Date: Tuesday, January 16, 2024, 7:30 a.m., Eastern (US) Time
This webinar is being produced by the International Association for the Study of Pain’s Musculoskeletal Pain Special Interest Group.
IASP’s Musculoskeletal Pain Special Interest Group seeks to increase awareness of – and provide a forum to discuss – the interaction between muscle pain and motor control systems as it relates to musculoskeletal pain, as well as novel treatment opportunities. Two such treatment opportunities are pain reprocessing therapy (PRT) and cognitive functional therapy (CFT).
PRT uses techniques such as pain re-education, somatic tracking, and positive psychology to help individuals change their perception of pain (i.e., PRT helps to teach people to perceive pain signals sent to the brain as “less threatening”). CFT is a physiotherapy-led intervention that is psychologically informed and directed at the biopsychosocial nature of pain (i.e., CFT uses a “clinical reasoning framework” to identify modifiable targets for management based on careful listening to the individual’s story and examining their behavioral responses to pain – promoting self-management).
This webinar will provide valuable insights on PRT and CFT for the management of chronic low back pain, and include a discussion on possible differences and similarities between these two effective treatments. Participants include:
- Tor Wager, PhD, Dartmouth College, New Hampshire, USA
- Peter O’Sullivan, DPT PhD FACP, Curtin University, Perth, Australia
- Henrik Bjarke Vaegter, PhD, University of Southern Denmark (moderator)
About the Presenters
Tor Wager, PhD, is the Diana L. Taylor Distinguished Professor in Neuroscience at Dartmouth College, and the director of Dartmouth’s Cognitive and Affective Neuroscience laboratory, the Dartmouth Brain Imaging Center, and the Dartmouth Center for Cognitive Neuroscience. Professor Wager’s research centers on the neurophysiology of affective processes – pain, emotion, stress, and empathy – and how they are shaped by cognitive and social influences. One focus area is the impact of thoughts and beliefs on learning, brain function, and brain-body communication. Another focus is the development of brain biomarkers that track and predict affective experience, including pain and other clinical symptoms. A third focus is on statistical, machine learning, and computational techniques that provide a foundation for new models of the affective brain. Professor Wager’s laboratory conducts basic research in these focus areas, and applies the resulting techniques and models to collaborative, translational research on clinical disorders and interventions. In support of these goals, Professor Wager and his group have developed several publicly available software toolboxes (see here). He also teaches courses and workshops on fMRI analysis and has co-authored a book titled Principles of fMRI. More information about Tor and his lab’s activities, publications, and software can be found here.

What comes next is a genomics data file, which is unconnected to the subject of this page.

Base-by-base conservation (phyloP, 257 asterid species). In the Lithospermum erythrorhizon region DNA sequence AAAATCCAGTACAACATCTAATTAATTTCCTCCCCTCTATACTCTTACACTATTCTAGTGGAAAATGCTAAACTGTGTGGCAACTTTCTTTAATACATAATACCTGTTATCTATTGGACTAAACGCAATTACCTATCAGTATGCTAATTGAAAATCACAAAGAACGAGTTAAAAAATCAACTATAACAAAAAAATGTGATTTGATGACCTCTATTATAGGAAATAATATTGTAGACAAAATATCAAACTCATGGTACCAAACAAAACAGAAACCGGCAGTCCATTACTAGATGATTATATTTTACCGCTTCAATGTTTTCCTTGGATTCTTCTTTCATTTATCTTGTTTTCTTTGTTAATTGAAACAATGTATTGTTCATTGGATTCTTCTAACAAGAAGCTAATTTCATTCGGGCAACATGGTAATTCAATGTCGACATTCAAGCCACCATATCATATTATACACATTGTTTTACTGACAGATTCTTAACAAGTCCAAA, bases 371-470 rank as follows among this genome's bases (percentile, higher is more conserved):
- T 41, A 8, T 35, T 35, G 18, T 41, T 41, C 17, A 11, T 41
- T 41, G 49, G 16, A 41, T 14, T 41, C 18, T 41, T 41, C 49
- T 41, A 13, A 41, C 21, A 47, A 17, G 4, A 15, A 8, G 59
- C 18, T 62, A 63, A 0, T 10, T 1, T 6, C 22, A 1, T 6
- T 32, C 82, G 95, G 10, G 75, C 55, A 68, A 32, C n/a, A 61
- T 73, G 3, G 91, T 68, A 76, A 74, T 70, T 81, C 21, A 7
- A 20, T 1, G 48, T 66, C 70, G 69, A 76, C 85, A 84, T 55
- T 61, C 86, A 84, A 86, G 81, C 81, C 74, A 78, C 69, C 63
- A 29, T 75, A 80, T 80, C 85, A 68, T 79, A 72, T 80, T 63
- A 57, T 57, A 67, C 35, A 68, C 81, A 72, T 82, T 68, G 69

Peter O’Sullivan, DPT PhD FACP, is a John Curtin Distinguished Professor at the School of Allied Health Sciences at Curtin University, Perth, Australia, and a specialist musculoskeletal physiotherapist where he holds a 0.5 FTE position. He is internationally recognized as a leading clinician, researcher, and educator in musculoskeletal pain disorders. With his team he has developed a novel management approach for people with disabling low back pain called cognitive functional therapy. This treatment has demonstrated efficacy in numerous clinical trials, including a landmark trial published in The Lancet. With his team he has published more than 345 scientific papers, written numerous book chapters, and has been a keynote speaker at more than 120 national and international conferences. Peter also teaches on the Master’s of Physiotherapy program and presents masterclasses in the Graduate Physiotherapy program. Peter also consults at bodylogic.physio, where he reviews disabling musculoskeletal pain disorders. Peter’s passion is to bridge the gap between research and practice in order to empower researchers, educators, and clinicians in the provision of person-centered care to people in pain.
About the Moderator
Henrik Bjarke Vaegter, PhD, is professor in physiotherapy and pain treatment at the Department of Clinical Research, University of Southern Denmark and the Department of Anesthesiology and Intensive Care Medicine, University Hospital Odense, Denmark. He is a leading researcher in the field of pain, non-pharmacological treatments, and pro- and anti-nociceptive mechanisms. His primary research expertise lies within chronic pain and interdisciplinary rehabilitation with a particular focus on quantitative assessment of pro- and anti-nociceptive mechanisms in individuals with chronic pain to understand how these manifestations influence outcomes after rehabilitation. Henrik is head of the interdisciplinary Pain Research Group at University Hospital Odense, and he has extensive experience in working in interdisciplinary teams and networks nationally and internationally within this area. He is leading several large-scale externally funded projects and randomized controlled trials in clinical practice. Henrik has also published extensively within the field of pain and non-pharmacological treatment, and is the author of more than 75 publications in international peer-reviewed journals.